• [0063]
    The processes and logic flows described in this specification can be performed by one or more programmable processors executing one or more computer programs to perform functions by operating on input data and generating output. The processes and logic flows can also be performed by, and apparatus can also be implemented as, special purpose logic circuitry, e.g., an FPGA (field programmable gate array) or an ASIC (application specific integrated circuit).
  • [0064]
    As used in this application, the term ‘circuitry’ or ‘circuit’ refers to all of the following: (a) hardware-only circuit implementations (such as implementations in only analog and/or digital circuitry) and (b) to combinations of circuits and software (and/or firmware), such as (as applicable): (i) to a combination of processor(s) or (ii) to portions of processor(s)/software (including digital signal processor(s)), software, and memory(ies) that work together to cause an apparatus, such as a mobile phone or server, to perform various functions) and (c) to circuits, such as a microprocessor(s) or a portion of a microprocessor(s), that require software or firmware for operation, even if the software or firmware is not physically present.
  • [0065]
    This definition of ‘circuitry’ applies to all uses of this term in this application, including in any claims. As a further example, as used in this application, the term “circuitry” would also cover an implementation of merely a processor (or multiple processors) or portion of a processor and its (or their) accompanying software and/or firmware. The term “circuitry” would also cover, for example and if applicable to the particular claim element, a baseband integrated circuit or applications processor integrated circuit for a mobile phone or a similar integrated circuit in server, a cellular network device, or other network device.
  • [0066]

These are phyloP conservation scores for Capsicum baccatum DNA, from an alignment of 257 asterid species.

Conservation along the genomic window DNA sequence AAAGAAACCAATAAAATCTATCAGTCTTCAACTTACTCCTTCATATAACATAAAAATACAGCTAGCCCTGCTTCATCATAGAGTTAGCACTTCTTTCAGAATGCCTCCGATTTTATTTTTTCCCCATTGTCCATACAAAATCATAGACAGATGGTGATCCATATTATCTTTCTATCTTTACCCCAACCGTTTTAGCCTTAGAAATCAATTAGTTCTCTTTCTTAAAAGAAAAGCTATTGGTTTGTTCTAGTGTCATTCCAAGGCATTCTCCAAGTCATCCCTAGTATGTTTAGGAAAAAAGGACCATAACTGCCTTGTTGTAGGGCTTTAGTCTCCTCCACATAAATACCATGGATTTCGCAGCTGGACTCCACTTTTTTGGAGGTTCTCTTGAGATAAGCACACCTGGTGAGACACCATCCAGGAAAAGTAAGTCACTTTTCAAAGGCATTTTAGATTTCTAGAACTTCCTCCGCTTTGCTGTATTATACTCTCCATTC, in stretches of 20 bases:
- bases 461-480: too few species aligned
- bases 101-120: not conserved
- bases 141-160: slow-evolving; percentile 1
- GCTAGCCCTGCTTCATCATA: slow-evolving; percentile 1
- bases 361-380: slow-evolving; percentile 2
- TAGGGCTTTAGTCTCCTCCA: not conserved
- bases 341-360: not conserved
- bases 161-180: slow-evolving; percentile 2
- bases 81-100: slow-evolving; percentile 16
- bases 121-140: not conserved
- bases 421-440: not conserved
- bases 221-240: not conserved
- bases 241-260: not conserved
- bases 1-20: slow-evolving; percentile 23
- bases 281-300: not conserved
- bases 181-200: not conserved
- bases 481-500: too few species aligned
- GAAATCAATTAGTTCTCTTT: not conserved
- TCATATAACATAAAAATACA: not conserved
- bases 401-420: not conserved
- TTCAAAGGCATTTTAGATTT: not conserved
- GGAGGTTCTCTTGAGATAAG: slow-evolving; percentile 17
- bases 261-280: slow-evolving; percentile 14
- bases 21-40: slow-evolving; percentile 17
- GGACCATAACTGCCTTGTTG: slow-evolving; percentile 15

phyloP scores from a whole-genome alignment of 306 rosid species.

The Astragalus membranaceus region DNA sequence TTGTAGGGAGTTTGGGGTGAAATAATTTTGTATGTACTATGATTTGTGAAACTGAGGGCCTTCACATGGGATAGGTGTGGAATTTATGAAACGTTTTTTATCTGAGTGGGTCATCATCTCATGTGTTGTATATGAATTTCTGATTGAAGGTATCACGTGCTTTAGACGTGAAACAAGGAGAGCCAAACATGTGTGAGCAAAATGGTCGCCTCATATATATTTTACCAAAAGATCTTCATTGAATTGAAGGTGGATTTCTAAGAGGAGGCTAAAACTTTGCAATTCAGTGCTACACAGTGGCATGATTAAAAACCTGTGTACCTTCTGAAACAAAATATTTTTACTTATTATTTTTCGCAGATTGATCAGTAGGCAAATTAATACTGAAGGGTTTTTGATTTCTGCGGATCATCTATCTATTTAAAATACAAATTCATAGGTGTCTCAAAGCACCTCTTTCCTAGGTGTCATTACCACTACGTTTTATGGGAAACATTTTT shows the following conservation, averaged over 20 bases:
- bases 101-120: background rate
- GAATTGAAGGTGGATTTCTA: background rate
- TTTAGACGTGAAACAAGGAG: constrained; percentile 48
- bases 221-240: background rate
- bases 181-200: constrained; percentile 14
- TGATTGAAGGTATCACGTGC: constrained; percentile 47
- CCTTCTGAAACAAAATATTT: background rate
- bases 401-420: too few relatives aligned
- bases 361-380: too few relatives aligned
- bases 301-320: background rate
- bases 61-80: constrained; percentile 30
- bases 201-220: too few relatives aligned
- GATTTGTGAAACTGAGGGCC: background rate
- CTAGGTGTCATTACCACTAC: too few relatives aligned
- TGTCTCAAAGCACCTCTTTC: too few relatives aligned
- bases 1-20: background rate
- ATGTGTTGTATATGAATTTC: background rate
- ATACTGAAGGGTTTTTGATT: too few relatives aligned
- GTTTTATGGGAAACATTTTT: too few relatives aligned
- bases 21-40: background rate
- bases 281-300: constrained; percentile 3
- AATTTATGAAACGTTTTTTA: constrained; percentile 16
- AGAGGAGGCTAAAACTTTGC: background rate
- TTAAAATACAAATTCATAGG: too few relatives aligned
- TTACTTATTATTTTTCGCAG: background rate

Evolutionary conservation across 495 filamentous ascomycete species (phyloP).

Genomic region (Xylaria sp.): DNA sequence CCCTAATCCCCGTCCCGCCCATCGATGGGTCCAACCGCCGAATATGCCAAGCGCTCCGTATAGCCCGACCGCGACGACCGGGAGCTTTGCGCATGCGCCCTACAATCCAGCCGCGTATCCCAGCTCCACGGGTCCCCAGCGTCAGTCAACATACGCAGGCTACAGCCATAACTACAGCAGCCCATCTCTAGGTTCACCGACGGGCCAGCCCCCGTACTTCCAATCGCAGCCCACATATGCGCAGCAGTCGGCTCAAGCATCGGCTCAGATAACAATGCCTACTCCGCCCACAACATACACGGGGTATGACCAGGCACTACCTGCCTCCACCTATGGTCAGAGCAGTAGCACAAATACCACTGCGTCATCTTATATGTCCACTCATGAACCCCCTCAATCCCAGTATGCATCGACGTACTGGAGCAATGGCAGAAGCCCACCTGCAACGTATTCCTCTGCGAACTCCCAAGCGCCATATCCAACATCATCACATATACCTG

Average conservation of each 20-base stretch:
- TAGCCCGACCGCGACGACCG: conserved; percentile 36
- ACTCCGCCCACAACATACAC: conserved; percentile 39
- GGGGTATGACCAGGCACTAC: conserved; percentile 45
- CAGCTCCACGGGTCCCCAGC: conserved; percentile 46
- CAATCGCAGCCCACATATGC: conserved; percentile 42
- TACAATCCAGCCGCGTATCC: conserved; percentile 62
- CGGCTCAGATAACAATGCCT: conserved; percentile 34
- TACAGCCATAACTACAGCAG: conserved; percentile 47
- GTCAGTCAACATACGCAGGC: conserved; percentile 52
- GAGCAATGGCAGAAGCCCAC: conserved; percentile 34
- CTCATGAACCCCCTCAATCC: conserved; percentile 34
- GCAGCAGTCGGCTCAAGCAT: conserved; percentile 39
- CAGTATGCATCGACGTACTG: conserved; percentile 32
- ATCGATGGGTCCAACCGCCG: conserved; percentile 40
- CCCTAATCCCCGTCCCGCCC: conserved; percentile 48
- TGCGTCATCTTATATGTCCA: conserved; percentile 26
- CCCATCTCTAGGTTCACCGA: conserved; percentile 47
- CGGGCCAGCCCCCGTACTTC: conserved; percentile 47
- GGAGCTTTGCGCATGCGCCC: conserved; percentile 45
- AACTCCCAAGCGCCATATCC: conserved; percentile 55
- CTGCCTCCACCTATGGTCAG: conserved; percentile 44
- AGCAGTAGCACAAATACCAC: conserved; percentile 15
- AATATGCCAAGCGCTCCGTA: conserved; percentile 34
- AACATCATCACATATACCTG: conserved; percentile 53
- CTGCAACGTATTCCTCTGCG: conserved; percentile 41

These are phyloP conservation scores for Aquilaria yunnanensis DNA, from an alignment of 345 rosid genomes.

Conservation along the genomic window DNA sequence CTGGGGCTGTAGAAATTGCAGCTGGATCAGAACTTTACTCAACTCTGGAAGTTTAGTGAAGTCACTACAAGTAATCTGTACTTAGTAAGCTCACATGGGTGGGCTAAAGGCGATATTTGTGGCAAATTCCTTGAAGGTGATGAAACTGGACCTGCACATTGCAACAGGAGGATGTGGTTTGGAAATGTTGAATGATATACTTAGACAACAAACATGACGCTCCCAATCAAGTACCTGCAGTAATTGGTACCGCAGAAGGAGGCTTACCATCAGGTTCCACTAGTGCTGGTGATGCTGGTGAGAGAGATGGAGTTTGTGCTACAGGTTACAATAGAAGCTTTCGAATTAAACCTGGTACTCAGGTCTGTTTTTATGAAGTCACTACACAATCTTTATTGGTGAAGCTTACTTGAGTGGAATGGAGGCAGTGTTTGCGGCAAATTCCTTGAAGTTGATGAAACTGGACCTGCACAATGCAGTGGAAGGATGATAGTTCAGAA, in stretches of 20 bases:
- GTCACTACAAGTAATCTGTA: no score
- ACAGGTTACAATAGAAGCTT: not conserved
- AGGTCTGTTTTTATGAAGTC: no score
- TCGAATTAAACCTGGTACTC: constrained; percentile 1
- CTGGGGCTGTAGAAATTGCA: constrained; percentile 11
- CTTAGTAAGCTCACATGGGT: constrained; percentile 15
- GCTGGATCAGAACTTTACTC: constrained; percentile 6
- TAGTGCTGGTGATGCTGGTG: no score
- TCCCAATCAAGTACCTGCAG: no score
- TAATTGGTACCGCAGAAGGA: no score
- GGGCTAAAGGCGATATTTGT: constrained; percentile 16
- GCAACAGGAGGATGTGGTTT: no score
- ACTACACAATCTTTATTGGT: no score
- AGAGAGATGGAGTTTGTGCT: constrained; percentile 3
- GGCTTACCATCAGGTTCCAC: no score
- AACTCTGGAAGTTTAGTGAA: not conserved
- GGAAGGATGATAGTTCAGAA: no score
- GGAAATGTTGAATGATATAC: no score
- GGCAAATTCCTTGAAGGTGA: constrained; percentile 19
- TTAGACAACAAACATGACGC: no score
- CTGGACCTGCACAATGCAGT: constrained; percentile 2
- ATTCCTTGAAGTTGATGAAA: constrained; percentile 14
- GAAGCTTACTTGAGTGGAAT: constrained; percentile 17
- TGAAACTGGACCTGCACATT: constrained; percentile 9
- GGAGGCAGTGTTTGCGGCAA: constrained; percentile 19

Processors suitable for the execution of a computer program include, by way of example, both general and special purpose microprocessors, and anyone or more processors of any kind of digital computer. Generally, a processor will receive instructions and data from a read only memory or a random access memory or both. The essential elements of a computer are a processor for performing instructions and one or more memory devices for storing instructions and data. Generally, a computer will also include, or be operatively coupled to receive data from or transfer data to, or both, one or more mass storage devices for storing data, e.g., magnetic, magneto optical disks, or optical disks. However, a computer need not have such devices. Moreover, a computer can be embedded in another device, e.g., a mobile telephone, a personal digital assistant (PDA), a mobile audio player, a Global Positioning System (GPS) receiver, to name just a few. Computer readable media suitable for storing computer program instructions and data include all forms of non-volatile memory, media and memory devices, including by way of example semiconductor memory devices, e.g., EPROM, EEPROM, and flash memory devices; magnetic disks, e.g., internal hard disks or removable disks; magneto optical disks; and CD ROM and DVD-ROM disks. The processor and the memory can be supplemented by, or incorporated in, special purpose logic circuitry.